ecosystem

“How do you move from a place of simply trying to stop bad things and asking instead how would you make products and services in a sustainable manner?” asks managing partner of Ecosystem Investment Partners, Adam Davis. Now that the trouble with pollution has been internalized, we need the economy to follow. Is is possible to protect profits and the planet? Despite claims that a win for the environment is a loss for the economy, corporations are finding innovative ways to have it both ways.

In this week’s encore broadcast, eclectic Americana multi-instrumentalists Lindsay Lou & The Flatbellys make their first visit to eTown’s solar-powered stage to share their forward-looking take on American roots music. Also joining us for the first time is Swedish/Icelandic female folk duo My Bubba who share their sparse and beautiful music, as well as stories about their experiences in circus school and side jobs as locomotive engineers.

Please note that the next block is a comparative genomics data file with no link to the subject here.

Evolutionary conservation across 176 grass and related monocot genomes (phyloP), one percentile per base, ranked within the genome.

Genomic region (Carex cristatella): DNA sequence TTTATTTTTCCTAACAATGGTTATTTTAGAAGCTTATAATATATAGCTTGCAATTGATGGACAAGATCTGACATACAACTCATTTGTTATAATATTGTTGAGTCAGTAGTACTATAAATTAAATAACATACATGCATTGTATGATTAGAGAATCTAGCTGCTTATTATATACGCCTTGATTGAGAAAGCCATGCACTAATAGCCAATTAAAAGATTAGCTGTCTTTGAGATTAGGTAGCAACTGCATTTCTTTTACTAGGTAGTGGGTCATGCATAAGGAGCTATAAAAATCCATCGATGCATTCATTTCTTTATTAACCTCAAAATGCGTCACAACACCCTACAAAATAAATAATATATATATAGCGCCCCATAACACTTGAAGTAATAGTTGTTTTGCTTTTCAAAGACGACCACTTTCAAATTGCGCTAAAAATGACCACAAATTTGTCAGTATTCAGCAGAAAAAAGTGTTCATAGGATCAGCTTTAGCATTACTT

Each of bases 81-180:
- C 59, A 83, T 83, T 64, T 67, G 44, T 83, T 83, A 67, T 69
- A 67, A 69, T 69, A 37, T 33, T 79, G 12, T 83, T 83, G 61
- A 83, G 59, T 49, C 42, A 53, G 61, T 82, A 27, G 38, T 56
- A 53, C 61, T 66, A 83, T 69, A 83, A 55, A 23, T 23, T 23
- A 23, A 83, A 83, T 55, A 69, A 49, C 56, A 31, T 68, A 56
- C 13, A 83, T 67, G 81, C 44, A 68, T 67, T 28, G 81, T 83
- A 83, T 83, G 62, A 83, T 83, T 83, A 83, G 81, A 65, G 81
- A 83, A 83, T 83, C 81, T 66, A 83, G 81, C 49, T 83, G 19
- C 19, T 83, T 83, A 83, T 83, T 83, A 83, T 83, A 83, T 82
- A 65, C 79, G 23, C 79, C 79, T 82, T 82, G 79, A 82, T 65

Living With Rattlesnakes in Sonoma County

Jun 19, 2017
Larry Stratton

Rattlesnakes are part of our landscape, and while they are indeed poisonous, they need not be feared and killed, but can be relocated to less populous areas. We hear more about them today from a man who does just that, and is known as  Sonoma County's  “snake whisperer.”

Rattlesnakes and gopher snakes are often confused, but Al Wolfe, Founder and Director of Sonoma County Reptile Rescue, explains that the poisonous rattler can be readily distinguished if you know what to look for.

Abetting a Comeback for SF Bay’s Native Oysters

Feb 1, 2017

Once prolific in San Francisco Bay, but now scarce, Olympia oysters are getting some human help in building new reefs—and helping their benefactors, too.

Linda Hutner, Executive Director of The Wild Oyster Project in San Francisco, says this area is following in the footsteps of other like-minded efforts elsewhere.

A Struggle for Survival on the Ocean Floor

Nov 7, 2016

The die-off of starfish along the Pacific coast has disrupted the underwater ecosystem, with a radical impact on other sea life on the region’s ocean floor. 

  Kelp has an unusual two-stage life cycle, explains Fish and Wildlife environmental biologist Cynthia Catton, and the large plants we see are actually just a small part of that.